By Corrie Properzi
In my pre-baby life I was an interesting person. I could go to a social gathering without my hubby and make thought-provoking conversation with a variety of people all evening. I watched the news, had hobbies, and a reasonably stimulating job.
And now I’m pretty much a stay at home mom. My dinner conversation revolves around funny things my toddler says, trouble she gets in to, and how wonderful our new baby is. So pretty boring stuff to anyone who doesn’t love me enough to indulge my kid stories.
But in the midst of this all-kids-all-the-time life I’ve got at least one thing figured out…against all odds I have maintained some of my hobbies! The secret is simple: include your kids!
Certainly there are things that are not appropriate or feasible to include your children in due to their height, ability to sit still, and need for nourishment and sleep at very set times. But, to the creative mind, there are hundreds of different ways to include them.
- Photography – buy your child an indestructible camera and do mini photo shoots in your neighborhood
- Music – make up silly songs together, make a CD with songs that you both enjoy and listen to it in the vehicle, buy or make some musical instruments
- Gardening – my toddler will play for an hour with only a bucket of water, watering can, strong plastic shovel, a few small boats, and an occasional intervention from me. Finding worms and lady bugs are staples of our summer days. For older children, give them a small patch of garden to plant what they choose and maintain it all summer
- Horses – I have a friend whose toddler takes riding lessons and loves it
- Poetry/literature – buy books with literary merit that are appropriate for children and read them together. I have a couple collections of poems geared toward children and my toddler can recite many of the lines from memory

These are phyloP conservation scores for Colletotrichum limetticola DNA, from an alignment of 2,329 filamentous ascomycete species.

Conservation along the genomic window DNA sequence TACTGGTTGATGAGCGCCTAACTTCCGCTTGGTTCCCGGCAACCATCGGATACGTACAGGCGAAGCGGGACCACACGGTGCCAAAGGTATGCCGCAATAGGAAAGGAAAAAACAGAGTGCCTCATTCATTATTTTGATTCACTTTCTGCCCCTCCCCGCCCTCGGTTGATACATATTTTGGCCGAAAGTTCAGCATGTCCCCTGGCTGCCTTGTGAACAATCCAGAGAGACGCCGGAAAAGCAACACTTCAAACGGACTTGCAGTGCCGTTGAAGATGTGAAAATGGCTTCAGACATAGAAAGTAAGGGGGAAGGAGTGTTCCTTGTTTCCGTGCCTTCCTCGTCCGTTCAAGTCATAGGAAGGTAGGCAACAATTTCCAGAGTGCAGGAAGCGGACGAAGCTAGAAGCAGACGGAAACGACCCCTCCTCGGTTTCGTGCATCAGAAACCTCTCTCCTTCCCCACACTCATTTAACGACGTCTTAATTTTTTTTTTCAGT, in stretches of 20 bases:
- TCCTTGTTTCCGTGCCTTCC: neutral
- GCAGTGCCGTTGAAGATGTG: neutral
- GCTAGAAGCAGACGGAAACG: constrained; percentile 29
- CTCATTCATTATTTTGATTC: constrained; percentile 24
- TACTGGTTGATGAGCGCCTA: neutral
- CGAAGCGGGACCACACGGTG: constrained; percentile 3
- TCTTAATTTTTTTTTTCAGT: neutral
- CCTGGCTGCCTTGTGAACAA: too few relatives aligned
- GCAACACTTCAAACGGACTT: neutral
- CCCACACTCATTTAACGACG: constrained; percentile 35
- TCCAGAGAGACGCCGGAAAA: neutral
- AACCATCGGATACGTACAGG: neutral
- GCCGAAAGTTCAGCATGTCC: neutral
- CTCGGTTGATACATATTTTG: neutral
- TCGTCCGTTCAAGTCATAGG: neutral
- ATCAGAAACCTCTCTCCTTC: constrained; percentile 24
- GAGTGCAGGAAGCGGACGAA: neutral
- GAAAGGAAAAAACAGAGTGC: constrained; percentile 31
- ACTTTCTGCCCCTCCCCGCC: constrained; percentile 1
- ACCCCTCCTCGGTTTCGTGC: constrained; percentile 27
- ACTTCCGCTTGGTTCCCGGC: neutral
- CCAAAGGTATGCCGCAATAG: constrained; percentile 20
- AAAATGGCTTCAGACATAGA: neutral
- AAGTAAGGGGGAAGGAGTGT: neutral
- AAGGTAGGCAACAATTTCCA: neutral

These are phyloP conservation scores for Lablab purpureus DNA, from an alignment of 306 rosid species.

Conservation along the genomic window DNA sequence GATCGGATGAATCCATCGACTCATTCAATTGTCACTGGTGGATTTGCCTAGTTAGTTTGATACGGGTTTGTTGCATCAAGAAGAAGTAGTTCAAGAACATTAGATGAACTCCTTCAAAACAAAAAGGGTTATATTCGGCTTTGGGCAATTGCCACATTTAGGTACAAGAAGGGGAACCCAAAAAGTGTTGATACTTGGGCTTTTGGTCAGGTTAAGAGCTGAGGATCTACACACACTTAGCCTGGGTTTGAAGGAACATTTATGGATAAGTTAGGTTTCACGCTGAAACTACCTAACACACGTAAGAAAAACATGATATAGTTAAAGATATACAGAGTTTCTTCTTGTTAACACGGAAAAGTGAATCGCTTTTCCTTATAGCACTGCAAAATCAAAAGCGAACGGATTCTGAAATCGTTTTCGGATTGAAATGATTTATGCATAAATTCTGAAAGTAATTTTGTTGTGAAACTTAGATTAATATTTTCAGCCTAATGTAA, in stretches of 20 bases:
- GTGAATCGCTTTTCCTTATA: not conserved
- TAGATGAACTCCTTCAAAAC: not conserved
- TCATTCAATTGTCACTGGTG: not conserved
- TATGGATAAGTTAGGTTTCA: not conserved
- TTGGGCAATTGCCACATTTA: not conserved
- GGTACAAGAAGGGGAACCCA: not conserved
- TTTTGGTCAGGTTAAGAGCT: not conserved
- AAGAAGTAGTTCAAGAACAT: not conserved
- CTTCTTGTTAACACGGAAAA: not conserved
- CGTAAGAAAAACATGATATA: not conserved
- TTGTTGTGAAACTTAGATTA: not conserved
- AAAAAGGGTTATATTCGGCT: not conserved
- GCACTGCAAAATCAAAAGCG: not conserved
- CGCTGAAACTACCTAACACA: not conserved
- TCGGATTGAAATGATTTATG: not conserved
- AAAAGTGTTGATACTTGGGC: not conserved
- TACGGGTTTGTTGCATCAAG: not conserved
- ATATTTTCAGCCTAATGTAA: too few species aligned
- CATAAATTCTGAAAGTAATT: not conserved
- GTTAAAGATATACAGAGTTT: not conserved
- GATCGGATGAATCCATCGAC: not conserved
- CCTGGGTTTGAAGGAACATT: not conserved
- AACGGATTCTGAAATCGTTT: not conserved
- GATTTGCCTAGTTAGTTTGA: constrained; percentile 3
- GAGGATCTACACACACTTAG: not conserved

- Hiking – take your children on nature walks, then as they grow graduate to longer treks
- Cooking – include your child in determining the menu, grocery shopping, and meal preparation. Cook “grown-up” food for her. We have a caveat in our house that if our children try something new and don’t like it they can have leftovers instead. It’s only backfired on us once, the rest of the time we have a very adventurous toddler who is on her way to becoming a foodie!
Whatever your interests there are many different ways to include your children. The key is to make it a fun, no pressure activity.
This strategy is beneficial to everyone. It allows you to maintain some semblance of your self, because at the end of the day when children are finally in bed most parents will rarely indulge a hobby. It also enables you to potentially pass on your enjoyment. But ultimately the benefit will be to show your children that there are many interesting things in the world. Perhaps they will spend less time in front of the TV in their later years because you’ve fostered other interests while they are young. And perhaps they will have something interesting to talk about at dinner parties rather than indulging in gossip or discussing the latest reality show.
Corrie Properzi is a part-time accountant and full-time mom to a toddler and an infant. In her “spare” time Corrie enjoys jogging, gardening, and photography. Corrie’s motto is “why walk when you could run?”.
Photo Credit: Mike Baird on Flickr